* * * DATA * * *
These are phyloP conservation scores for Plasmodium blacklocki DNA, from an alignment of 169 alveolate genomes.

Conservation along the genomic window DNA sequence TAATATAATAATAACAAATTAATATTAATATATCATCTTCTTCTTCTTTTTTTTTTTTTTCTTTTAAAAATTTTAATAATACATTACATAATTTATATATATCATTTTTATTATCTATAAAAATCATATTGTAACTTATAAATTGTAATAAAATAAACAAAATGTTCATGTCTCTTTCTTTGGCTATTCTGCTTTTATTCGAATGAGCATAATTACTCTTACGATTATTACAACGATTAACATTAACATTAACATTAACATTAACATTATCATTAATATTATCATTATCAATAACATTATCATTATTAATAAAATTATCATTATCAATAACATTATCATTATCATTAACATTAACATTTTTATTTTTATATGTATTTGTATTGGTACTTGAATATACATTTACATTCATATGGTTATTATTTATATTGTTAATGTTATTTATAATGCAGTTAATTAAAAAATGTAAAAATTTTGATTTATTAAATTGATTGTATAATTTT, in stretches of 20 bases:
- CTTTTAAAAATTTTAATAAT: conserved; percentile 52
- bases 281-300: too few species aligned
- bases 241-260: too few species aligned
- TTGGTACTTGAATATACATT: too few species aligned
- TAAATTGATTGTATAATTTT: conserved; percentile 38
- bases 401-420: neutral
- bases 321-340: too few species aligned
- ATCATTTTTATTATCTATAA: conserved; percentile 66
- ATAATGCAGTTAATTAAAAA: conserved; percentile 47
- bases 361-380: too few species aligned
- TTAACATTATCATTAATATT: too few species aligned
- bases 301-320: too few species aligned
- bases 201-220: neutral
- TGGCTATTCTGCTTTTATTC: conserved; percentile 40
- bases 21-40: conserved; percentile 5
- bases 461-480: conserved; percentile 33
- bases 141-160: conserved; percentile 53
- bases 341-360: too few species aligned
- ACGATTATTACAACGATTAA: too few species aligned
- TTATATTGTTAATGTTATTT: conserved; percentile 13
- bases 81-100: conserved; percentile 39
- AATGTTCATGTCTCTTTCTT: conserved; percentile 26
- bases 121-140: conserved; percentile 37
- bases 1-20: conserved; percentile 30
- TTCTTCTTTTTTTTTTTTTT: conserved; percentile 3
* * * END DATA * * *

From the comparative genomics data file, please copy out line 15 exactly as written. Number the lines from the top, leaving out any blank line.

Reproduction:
- bases 201-220: neutral